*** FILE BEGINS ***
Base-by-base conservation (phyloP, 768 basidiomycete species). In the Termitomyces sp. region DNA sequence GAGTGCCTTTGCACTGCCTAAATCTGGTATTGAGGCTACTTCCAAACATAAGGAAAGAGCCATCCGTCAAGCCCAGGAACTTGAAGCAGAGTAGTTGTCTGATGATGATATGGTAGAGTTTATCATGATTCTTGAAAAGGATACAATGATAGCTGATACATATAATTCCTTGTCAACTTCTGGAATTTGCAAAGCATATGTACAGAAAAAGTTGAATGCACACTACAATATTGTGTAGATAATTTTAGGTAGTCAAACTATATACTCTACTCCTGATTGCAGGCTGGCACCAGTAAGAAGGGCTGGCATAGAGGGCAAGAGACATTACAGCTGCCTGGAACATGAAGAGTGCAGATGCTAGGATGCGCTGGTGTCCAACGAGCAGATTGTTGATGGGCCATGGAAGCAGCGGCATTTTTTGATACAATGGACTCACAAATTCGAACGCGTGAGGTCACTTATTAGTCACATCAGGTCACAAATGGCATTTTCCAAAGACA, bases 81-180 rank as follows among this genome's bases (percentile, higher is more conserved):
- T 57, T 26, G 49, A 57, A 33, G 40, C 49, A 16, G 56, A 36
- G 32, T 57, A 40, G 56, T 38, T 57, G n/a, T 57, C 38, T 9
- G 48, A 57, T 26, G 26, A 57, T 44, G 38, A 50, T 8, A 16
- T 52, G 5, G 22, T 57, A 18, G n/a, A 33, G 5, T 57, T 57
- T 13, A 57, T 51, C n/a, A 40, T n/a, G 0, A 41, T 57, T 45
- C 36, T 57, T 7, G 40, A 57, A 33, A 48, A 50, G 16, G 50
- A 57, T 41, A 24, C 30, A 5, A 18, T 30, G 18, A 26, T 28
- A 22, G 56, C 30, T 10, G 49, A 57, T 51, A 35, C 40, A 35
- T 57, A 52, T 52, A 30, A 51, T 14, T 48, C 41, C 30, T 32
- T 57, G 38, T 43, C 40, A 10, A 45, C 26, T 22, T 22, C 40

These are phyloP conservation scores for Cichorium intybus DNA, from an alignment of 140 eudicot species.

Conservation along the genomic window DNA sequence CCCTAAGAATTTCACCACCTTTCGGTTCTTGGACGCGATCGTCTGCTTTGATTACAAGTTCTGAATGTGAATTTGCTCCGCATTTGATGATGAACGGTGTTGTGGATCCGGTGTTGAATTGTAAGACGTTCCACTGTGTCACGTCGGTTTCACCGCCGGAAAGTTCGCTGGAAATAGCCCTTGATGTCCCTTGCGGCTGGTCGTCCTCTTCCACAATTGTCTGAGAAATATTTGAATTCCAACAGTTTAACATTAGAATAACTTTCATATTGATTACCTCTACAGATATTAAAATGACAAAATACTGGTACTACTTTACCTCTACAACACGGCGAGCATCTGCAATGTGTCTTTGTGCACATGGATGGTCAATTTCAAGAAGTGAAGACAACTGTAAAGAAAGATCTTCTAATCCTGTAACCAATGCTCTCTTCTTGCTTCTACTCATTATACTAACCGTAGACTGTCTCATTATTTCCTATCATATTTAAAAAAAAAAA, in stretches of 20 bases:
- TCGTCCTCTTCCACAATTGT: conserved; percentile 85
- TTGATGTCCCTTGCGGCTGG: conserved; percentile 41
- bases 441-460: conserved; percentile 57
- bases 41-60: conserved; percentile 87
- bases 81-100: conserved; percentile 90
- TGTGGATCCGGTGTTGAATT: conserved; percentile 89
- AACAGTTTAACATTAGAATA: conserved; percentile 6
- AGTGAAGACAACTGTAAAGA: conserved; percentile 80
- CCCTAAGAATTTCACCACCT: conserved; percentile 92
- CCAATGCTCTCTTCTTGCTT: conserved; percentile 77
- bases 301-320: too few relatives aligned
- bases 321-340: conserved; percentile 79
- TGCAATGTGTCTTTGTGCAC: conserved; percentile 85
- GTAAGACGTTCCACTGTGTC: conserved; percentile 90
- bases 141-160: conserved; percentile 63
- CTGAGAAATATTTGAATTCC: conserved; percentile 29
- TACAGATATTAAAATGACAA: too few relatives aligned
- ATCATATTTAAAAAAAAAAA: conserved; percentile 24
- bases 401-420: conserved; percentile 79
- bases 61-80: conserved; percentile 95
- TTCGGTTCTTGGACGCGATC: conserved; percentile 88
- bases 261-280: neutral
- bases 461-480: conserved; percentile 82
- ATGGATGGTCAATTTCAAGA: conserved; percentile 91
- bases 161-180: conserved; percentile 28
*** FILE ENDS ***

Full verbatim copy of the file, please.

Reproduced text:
Base-by-base conservation (phyloP, 768 basidiomycete species). In the Termitomyces sp. region DNA sequence GAGTGCCTTTGCACTGCCTAAATCTGGTATTGAGGCTACTTCCAAACATAAGGAAAGAGCCATCCGTCAAGCCCAGGAACTTGAAGCAGAGTAGTTGTCTGATGATGATATGGTAGAGTTTATCATGATTCTTGAAAAGGATACAATGATAGCTGATACATATAATTCCTTGTCAACTTCTGGAATTTGCAAAGCATATGTACAGAAAAAGTTGAATGCACACTACAATATTGTGTAGATAATTTTAGGTAGTCAAACTATATACTCTACTCCTGATTGCAGGCTGGCACCAGTAAGAAGGGCTGGCATAGAGGGCAAGAGACATTACAGCTGCCTGGAACATGAAGAGTGCAGATGCTAGGATGCGCTGGTGTCCAACGAGCAGATTGTTGATGGGCCATGGAAGCAGCGGCATTTTTTGATACAATGGACTCACAAATTCGAACGCGTGAGGTCACTTATTAGTCACATCAGGTCACAAATGGCATTTTCCAAAGACA, bases 81-180 rank as follows among this genome's bases (percentile, higher is more conserved):
- T 57, T 26, G 49, A 57, A 33, G 40, C 49, A 16, G 56, A 36
- G 32, T 57, A 40, G 56, T 38, T 57, G n/a, T 57, C 38, T 9
- G 48, A 57, T 26, G 26, A 57, T 44, G 38, A 50, T 8, A 16
- T 52, G 5, G 22, T 57, A 18, G n/a, A 33, G 5, T 57, T 57
- T 13, A 57, T 51, C n/a, A 40, T n/a, G 0, A 41, T 57, T 45
- C 36, T 57, T 7, G 40, A 57, A 33, A 48, A 50, G 16, G 50
- A 57, T 41, A 24, C 30, A 5, A 18, T 30, G 18, A 26, T 28
- A 22, G 56, C 30, T 10, G 49, A 57, T 51, A 35, C 40, A 35
- T 57, A 52, T 52, A 30, A 51, T 14, T 48, C 41, C 30, T 32
- T 57, G 38, T 43, C 40, A 10, A 45, C 26, T 22, T 22, C 40

These are phyloP conservation scores for Cichorium intybus DNA, from an alignment of 140 eudicot species.

Conservation along the genomic window DNA sequence CCCTAAGAATTTCACCACCTTTCGGTTCTTGGACGCGATCGTCTGCTTTGATTACAAGTTCTGAATGTGAATTTGCTCCGCATTTGATGATGAACGGTGTTGTGGATCCGGTGTTGAATTGTAAGACGTTCCACTGTGTCACGTCGGTTTCACCGCCGGAAAGTTCGCTGGAAATAGCCCTTGATGTCCCTTGCGGCTGGTCGTCCTCTTCCACAATTGTCTGAGAAATATTTGAATTCCAACAGTTTAACATTAGAATAACTTTCATATTGATTACCTCTACAGATATTAAAATGACAAAATACTGGTACTACTTTACCTCTACAACACGGCGAGCATCTGCAATGTGTCTTTGTGCACATGGATGGTCAATTTCAAGAAGTGAAGACAACTGTAAAGAAAGATCTTCTAATCCTGTAACCAATGCTCTCTTCTTGCTTCTACTCATTATACTAACCGTAGACTGTCTCATTATTTCCTATCATATTTAAAAAAAAAAA, in stretches of 20 bases:
- TCGTCCTCTTCCACAATTGT: conserved; percentile 85
- TTGATGTCCCTTGCGGCTGG: conserved; percentile 41
- bases 441-460: conserved; percentile 57
- bases 41-60: conserved; percentile 87
- bases 81-100: conserved; percentile 90
- TGTGGATCCGGTGTTGAATT: conserved; percentile 89
- AACAGTTTAACATTAGAATA: conserved; percentile 6
- AGTGAAGACAACTGTAAAGA: conserved; percentile 80
- CCCTAAGAATTTCACCACCT: conserved; percentile 92
- CCAATGCTCTCTTCTTGCTT: conserved; percentile 77
- bases 301-320: too few relatives aligned
- bases 321-340: conserved; percentile 79
- TGCAATGTGTCTTTGTGCAC: conserved; percentile 85
- GTAAGACGTTCCACTGTGTC: conserved; percentile 90
- bases 141-160: conserved; percentile 63
- CTGAGAAATATTTGAATTCC: conserved; percentile 29
- TACAGATATTAAAATGACAA: too few relatives aligned
- ATCATATTTAAAAAAAAAAA: conserved; percentile 24
- bases 401-420: conserved; percentile 79
- bases 61-80: conserved; percentile 95
- TTCGGTTCTTGGACGCGATC: conserved; percentile 88
- bases 261-280: neutral
- bases 461-480: conserved; percentile 82
- ATGGATGGTCAATTTCAAGA: conserved; percentile 91
- bases 161-180: conserved; percentile 28